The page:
I got to the meeting early, prepared a cup of tepid tea, and began to knit the foot of my sock. A businesslike woman sat down to my left and began to write large, black notes in her quadrille-ruled Moleskine.
My knitting friend came in and sat to my right. Her last project was a pattern-less cabled pullover sweater in lanolin-rich wool, its cables proceeding across the fabric in a balanced, yet quirky labyrinth. Her next project will be a blue cashmere sweater. She spins, too.
And yet, she never has knitted socks. She's gotten as far as a heel flap, but hasn't turned a heel. I showed her my imperfect sock-heel, and we talked about the loveliness of hand-knitted socks.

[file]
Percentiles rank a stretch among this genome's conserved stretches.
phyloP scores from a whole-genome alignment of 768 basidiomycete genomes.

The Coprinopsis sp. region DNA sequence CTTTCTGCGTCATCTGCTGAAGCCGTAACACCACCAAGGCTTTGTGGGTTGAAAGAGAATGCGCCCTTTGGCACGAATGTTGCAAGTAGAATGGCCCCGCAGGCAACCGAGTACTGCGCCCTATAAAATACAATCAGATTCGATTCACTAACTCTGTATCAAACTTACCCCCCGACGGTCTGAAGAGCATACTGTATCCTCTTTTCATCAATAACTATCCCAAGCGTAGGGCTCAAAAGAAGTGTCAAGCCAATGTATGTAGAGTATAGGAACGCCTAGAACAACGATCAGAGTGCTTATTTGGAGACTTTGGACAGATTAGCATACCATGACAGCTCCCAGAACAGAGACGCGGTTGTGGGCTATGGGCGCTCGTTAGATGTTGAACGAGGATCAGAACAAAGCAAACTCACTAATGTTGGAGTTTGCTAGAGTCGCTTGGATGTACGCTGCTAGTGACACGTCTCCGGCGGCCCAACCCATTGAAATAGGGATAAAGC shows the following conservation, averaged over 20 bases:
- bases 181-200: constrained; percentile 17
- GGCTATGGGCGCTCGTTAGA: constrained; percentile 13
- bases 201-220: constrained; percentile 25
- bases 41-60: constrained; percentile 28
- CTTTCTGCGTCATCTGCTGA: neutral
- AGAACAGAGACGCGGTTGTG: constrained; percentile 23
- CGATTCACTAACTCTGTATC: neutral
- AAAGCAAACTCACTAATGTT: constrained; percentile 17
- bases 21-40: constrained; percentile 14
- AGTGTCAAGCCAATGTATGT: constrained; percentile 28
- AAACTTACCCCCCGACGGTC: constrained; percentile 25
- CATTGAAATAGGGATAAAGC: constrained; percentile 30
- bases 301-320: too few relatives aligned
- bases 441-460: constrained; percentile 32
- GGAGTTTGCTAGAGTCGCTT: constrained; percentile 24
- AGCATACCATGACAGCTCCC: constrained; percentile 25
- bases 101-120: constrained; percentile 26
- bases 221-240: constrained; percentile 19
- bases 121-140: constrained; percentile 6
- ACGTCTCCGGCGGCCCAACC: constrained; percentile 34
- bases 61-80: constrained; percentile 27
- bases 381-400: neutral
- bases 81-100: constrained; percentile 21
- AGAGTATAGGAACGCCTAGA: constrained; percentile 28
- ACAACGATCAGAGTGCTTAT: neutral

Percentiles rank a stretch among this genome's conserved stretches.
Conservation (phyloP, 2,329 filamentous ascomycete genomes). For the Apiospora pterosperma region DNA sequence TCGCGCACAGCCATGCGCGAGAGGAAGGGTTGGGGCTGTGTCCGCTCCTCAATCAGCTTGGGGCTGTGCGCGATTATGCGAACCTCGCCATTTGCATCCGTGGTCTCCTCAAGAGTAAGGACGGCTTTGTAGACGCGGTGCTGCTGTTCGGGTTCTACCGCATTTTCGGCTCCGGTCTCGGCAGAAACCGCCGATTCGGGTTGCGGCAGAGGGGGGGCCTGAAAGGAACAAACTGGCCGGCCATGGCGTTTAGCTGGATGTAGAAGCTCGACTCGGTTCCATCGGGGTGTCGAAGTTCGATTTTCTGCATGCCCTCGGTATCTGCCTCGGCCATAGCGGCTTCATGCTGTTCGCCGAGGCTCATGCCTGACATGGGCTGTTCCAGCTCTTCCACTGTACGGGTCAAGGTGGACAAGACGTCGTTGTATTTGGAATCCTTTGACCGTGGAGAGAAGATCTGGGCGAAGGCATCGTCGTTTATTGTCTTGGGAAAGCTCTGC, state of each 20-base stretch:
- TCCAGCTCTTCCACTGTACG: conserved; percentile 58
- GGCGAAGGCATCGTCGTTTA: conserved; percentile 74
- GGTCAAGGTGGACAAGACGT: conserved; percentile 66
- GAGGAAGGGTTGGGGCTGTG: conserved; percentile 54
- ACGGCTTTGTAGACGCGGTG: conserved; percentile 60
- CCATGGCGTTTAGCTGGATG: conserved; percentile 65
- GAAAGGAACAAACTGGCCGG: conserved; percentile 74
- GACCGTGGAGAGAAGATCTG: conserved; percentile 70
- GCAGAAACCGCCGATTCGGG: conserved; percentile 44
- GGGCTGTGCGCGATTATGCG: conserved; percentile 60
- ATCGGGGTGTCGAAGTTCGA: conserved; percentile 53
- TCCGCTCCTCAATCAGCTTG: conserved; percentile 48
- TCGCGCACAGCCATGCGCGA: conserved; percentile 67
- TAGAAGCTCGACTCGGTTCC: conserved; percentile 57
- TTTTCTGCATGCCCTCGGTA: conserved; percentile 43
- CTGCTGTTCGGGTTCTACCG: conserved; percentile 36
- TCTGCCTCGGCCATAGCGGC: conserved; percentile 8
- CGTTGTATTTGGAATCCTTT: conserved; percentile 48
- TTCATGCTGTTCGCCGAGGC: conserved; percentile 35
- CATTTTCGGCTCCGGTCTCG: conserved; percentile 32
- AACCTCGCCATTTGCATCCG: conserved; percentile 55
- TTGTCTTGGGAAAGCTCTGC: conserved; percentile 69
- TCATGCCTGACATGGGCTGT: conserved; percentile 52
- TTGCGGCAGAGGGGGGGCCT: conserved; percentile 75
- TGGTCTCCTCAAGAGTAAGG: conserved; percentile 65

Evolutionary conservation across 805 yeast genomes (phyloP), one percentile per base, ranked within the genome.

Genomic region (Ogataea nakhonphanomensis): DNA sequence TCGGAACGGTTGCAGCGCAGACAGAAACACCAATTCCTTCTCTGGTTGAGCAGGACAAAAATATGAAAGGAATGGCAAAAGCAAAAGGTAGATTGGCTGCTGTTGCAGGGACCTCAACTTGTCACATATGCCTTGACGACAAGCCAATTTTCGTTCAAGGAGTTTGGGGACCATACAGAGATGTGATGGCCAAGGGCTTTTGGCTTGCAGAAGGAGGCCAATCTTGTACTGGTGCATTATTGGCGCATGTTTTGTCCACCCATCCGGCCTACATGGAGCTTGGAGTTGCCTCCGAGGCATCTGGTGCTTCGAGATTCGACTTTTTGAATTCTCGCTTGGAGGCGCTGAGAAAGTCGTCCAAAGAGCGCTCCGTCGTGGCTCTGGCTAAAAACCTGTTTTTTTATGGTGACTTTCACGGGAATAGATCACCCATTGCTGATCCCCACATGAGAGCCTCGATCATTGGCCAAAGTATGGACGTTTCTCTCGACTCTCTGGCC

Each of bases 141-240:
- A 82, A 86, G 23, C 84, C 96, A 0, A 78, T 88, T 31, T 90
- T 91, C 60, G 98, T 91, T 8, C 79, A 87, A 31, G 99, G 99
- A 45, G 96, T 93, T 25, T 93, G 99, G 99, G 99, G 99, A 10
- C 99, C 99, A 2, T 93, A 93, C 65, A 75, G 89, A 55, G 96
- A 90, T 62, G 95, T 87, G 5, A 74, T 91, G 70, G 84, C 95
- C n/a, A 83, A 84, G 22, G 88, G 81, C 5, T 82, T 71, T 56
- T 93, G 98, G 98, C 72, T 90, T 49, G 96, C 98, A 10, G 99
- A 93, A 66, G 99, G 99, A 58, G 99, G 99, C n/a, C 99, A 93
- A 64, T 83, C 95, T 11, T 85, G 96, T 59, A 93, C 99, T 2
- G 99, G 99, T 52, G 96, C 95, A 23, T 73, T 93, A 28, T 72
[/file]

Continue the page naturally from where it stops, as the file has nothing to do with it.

The woman to my left had stopped writing. "Do you knit?" I asked. She said she knew how to crochet. But then she said the magic words, the transformative words, the curt, yet incantatory words:
I don't crochet any more. I have things to do.
In fairy tales, transformations are vouchsafed when the heroine takes a risk, endures the rigors of a quest, or wanders lonely until her material goal is transmuted into a larger, deeper wisdom. I'm so lucky! All I had to do was sit next to a businesswoman and knit.
Three years ago, I was afraid of YO and K2tog. Then I was afraid of cables. Then socks. Intarsia still lies ahead, and Fair Isle, my own personal Avalon. I know I won't be lonely on the road.